Ensure that all Marylanders have access to quality health care by the nation’s best health care providers in every corner of the state – whether rural or urban.

       Address the needs of our senior population, which is expected to increase by 40% over the next ten years.

       Fight the opioid epidemic and other population health improvements such as diabetes prevention and other chronic conditions.

Addressing Health System Limitations

Maryland’s current approach to hospital payment is known as the “Maryland All-Payer Medicare Model Contract,” and runs from January 1, 2014 through December 31, 2018.  The All-Payer Model’s success metrics are based on enhancing quality, improving health outcomes, and constraining the growth of Medicare costs for hospital inpatient and outpatient services. 

Since 2014, Maryland’s hospitals have successfully reduced unnecessary readmissions and hospital-acquired conditions, while decreasing the growth in hospital cost per capita.  However, the current approach focused on hospitals does not sufficiently provide for comprehensive coordination across the entire health care system.  Because of this limitation, the federal government required Maryland to develop a new model that encompasses all of the health care that patients receive, both inside the hospital and the community.  The Progression Plan served as the blueprint for this Model development, known as the “Total Cost of Care Model”.  On July 9, 2018, Maryland and the federal government signed the Total Cost of Care Model State Agreement, which will be effective January 1, 2019.

​​Key Elements of the Total Cost of Care Model
To achieve a patient-centered system, the Total Cost of Care Model includes the following key elements:

    Care will be coordinated across both hospital and non-hospital settings, including mental health and long term care.


    The Model will invest resources in patient-centered care teams and primary care enhancements. 


    Maryland will set a range of quality and care improvement goals.  Providers will be paid more when patient outcomes are better.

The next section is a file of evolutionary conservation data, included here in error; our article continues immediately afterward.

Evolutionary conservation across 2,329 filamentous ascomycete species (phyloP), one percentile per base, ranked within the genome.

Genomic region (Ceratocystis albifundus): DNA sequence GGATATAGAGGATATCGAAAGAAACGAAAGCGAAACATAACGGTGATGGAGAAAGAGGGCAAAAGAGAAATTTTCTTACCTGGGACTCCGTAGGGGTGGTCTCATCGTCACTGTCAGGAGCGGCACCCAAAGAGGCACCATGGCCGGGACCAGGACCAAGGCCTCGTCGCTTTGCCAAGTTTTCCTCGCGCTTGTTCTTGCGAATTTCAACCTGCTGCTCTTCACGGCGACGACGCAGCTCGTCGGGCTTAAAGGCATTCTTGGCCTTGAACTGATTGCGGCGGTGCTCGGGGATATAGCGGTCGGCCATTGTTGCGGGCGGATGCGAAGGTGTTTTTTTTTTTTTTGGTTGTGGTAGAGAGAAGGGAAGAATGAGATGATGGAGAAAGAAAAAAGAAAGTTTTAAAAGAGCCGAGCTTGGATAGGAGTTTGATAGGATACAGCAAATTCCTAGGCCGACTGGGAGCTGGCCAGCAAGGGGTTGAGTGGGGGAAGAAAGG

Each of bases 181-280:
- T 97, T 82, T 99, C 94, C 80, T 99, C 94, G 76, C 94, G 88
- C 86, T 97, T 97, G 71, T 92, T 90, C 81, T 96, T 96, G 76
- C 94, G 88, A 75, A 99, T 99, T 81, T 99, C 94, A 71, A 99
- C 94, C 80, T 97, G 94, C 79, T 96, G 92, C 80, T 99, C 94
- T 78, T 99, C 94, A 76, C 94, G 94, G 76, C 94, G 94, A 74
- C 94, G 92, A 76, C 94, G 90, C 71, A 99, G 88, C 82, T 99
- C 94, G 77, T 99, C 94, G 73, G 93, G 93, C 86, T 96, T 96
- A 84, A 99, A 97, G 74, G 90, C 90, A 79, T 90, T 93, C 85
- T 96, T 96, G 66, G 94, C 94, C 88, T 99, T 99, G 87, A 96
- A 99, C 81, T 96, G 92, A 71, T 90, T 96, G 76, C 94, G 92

Maryland will set a range of population health goals addressing opioid use and deaths, diabetes, and other chronic conditions.


    State flexibility will facilitate programs centered on the unique needs of Marylanders, the provider community, geographic settings, and other key demographics.  


As part of the federal agreement to put the new Total Cost of Care Model in place, all-payer hospital cost growth will continue to be limited to 3.58% per capita, a limit that was set in 2014 based on long term growth in Maryland’s economy.  As part of this Model, Maryland commits to saving $300 million in annual, total Medicare spending by the end of 2023. The Medicare savings required in the TCOC All-Payer Model will build off of the ongoing work of Maryland stakeholders, which began in 2014. 

Next Steps and Opportunities for Engagement

The State of ​Maryland remains committed to a robust process for input and feedback during the implementation of the TCOC Model.  Maryland stakeholders will continue to provide feedback through participation in workgroups, councils, and provider-led innovation groups. 


  Additional information is available in the following resources and the list of documents below:


    A brief background and summary​ of the Total Cost of Care Model with key requirements;

    Announced Terms of the TCOC Model; ​ 

    Stakeholder engagement through HSCRC and MDH workgroups​; ​ 

    All-Payer Model Performance, through 2018 Year-to-Date Results​​​​; and 

    Maryland Primary Care Program​

For additional information or to seek clarification on the Total Cost of Care Model, please send an email to the HSCRC staff at hscrc.all-payermodel@maryland.gov​.​​​​​​​​​​

 Key Documents